The U.S. Senate and House of Representatives reached an agreement for the 2018 Farm Bill Thursday, Nov. 29 in hopes to pass before winter recess.
“A farm bill refers to a multi-year, multi-commodity federal law in the form of farm programs for farm and food programs and policies,” Saleem Shaik, professor of agribusiness and applied economics at NDSU, said.
The last farm bill, which passed in 2014, expired in September, according to Forbes. The 2018-2027 farm bill outline from the Congressional Budget Office indicates that the future farm bill would include Title I, commodity programs, Title II, conservation, Title XI, crop insurance, and will exclude Title IV, nutrition or Supplemental Nutrition Assistance Program (SNAP), according to Shaik.
“Ideally, a farm bill should provide protection to agriculture producers against uncertainty and risk or variability associated with production, cost and profit margins, cheap and affordable food to consumers with the least cost to government-based market economy,” Shaik said.
“Ideally, a farm bill should provide protection to agriculture producers against uncertainty and risk or variability” – Saleem Shaik, professor of agribusiness and applied economics
The farm bill also includes forestry and conservation management, which has been a contested issue following the devastating wildfires in California.
“Farmers will want a farm bill with a strong safety net that insures in the case of natural disasters that they will continue operation,” Bryon Parman, an NDSU assistant professor and agriculture finance specialist, said.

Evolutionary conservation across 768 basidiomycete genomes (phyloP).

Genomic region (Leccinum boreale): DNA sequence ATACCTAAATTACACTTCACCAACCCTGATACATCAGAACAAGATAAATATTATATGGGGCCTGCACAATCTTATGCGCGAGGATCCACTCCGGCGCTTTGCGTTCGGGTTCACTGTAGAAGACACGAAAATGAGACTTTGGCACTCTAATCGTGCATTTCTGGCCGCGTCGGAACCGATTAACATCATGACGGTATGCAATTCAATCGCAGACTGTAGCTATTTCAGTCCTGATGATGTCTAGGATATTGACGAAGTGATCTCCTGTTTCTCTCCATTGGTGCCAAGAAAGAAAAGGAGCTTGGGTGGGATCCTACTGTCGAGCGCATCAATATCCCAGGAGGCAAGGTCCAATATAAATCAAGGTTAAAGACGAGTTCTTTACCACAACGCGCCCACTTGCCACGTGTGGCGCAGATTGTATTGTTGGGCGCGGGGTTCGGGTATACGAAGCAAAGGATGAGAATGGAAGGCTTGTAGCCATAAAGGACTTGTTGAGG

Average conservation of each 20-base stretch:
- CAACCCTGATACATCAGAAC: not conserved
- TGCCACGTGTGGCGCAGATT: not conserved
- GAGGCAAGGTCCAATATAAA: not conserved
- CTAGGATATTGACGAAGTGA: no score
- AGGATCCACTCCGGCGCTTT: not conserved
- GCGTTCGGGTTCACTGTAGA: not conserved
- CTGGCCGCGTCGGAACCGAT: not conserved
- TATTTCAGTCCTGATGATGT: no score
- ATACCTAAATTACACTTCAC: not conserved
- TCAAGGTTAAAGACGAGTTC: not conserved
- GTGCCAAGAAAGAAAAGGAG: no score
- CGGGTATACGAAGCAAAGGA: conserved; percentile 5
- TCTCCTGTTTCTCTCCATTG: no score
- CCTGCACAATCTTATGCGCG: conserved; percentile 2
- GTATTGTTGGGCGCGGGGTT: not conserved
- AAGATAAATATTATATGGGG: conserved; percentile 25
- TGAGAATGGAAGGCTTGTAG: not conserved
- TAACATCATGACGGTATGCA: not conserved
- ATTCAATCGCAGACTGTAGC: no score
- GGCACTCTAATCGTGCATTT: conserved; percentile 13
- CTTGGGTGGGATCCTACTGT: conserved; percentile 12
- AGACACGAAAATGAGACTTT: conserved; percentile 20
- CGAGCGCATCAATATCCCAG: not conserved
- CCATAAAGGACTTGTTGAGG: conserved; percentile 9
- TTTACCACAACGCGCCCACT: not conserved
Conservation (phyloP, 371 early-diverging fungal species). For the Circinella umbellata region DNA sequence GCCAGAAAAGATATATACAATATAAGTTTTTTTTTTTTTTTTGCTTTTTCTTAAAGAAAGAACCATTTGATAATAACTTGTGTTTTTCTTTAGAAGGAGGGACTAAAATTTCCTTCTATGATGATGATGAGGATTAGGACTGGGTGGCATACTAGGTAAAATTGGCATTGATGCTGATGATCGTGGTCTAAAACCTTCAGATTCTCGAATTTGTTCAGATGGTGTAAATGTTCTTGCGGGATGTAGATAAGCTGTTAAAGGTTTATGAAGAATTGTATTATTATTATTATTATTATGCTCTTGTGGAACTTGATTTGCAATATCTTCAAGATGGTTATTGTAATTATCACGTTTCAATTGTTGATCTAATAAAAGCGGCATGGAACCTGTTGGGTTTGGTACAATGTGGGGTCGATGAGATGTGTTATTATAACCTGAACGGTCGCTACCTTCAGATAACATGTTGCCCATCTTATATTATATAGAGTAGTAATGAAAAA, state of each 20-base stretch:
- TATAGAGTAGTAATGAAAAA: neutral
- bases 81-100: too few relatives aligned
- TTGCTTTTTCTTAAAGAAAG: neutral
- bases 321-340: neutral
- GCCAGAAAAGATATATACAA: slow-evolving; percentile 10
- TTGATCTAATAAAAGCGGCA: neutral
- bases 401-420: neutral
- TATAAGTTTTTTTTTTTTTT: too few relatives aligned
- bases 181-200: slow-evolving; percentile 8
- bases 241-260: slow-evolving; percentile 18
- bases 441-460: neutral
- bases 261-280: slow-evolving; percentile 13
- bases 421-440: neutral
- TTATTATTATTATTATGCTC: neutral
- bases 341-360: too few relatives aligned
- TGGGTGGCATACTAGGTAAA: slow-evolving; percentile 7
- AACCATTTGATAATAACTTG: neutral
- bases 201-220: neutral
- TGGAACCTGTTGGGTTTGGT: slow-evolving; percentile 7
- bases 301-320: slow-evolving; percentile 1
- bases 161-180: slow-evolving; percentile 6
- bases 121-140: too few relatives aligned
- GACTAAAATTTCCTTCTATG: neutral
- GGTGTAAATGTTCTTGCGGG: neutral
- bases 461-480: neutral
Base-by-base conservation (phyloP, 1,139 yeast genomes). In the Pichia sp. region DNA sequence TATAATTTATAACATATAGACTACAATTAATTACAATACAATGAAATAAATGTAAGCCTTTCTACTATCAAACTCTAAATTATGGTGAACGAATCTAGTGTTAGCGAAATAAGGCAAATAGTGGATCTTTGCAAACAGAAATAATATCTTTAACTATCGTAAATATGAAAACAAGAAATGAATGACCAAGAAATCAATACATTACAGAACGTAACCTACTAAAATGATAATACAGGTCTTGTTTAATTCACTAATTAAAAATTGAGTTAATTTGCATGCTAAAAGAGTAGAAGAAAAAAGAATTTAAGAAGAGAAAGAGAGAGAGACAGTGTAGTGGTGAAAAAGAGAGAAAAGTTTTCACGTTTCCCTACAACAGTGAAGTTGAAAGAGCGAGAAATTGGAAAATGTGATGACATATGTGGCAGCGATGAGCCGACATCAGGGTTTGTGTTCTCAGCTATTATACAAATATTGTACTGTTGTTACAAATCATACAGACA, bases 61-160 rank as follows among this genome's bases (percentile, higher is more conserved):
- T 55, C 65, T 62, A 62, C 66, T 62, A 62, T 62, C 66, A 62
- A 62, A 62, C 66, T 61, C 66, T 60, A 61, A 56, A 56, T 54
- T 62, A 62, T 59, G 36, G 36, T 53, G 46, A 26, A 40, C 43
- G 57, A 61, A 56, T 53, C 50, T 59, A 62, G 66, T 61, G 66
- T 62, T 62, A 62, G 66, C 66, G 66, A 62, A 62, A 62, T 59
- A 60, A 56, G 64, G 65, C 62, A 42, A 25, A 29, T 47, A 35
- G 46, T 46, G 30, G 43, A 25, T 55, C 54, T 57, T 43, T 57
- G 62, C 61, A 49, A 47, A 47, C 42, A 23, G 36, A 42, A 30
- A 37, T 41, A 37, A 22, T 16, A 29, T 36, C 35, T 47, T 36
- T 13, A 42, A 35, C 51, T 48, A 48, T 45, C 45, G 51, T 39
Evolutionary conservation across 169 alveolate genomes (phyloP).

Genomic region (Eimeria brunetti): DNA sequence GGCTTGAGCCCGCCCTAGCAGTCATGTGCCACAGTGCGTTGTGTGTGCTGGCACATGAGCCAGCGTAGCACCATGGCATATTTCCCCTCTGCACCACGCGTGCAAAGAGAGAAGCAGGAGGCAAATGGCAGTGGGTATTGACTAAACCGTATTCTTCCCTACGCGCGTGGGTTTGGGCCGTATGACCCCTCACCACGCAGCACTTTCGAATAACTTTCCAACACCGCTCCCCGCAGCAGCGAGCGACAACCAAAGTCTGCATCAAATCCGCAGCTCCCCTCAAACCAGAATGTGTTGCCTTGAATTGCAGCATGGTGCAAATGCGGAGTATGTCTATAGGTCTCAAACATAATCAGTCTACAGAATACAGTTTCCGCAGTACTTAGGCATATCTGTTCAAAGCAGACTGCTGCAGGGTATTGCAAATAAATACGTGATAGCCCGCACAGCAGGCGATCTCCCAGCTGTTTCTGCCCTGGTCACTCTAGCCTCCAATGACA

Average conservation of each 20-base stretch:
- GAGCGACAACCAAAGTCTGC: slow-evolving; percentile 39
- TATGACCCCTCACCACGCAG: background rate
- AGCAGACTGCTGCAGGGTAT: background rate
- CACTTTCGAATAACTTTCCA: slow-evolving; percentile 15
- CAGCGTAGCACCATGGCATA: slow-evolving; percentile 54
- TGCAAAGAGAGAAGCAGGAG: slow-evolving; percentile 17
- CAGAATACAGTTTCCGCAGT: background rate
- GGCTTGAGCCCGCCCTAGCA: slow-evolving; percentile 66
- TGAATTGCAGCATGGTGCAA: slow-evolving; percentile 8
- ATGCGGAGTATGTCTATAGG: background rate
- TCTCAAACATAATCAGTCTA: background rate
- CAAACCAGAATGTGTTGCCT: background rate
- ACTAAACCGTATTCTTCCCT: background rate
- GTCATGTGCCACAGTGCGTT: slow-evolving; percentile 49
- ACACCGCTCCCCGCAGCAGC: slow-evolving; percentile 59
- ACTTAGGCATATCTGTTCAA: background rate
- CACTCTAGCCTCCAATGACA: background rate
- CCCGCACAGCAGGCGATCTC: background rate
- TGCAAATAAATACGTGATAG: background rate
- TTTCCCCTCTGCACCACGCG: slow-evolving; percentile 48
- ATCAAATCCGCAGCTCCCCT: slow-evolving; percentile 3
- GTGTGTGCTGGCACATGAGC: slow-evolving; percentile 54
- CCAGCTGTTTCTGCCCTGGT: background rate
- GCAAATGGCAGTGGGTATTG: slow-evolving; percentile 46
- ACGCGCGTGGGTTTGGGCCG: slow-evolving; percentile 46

The previous farm bill was signed into law by former President Obama in February 2014. It was highly contested between the House and Senate. This bill was a second attempt by Congress to pass a new bill before the 2008 bill expired in September 2014.
“Title I, commodity support programs would be quite similar with few changes with respect to reference price of Price Loss Coverage program (PLC), Agricultural Risk Coverage program (ARC), payment limits and the adjusted gross income, expand coverage choices for milk producer, and extend the current sugar program,” Shaik said. “With conservation programs in Title II, there will be changes in the Conservation Reserve Program (CRP), Conservation Stewardship Program (CSP) and Environmental Quality Incentives Program (EQIP). Finally, with Supplemental Nutrition Assistance Program (SNAP) or Title IV differences exist with respect to error and fraud detection, eligibility and calculation of benefits and work requirements.”
This bill is important to North Dakota because agriculture is a vital aspect in the state’s economy. According to the North Dakota Department of Agriculture, 40 million acres are devoted to farming and ranching, which is about 90 percent of the state’s land. The agriculture sector employs 24 percent of the state’s population.
“Title I, II, IV and XI of the farm bill would affect North Dakota farmers. However, Title XI (crop insurance), Title I (commodity programs) and Title II (conservation) would affect North Dakota producers based on historical data,” Shaik said.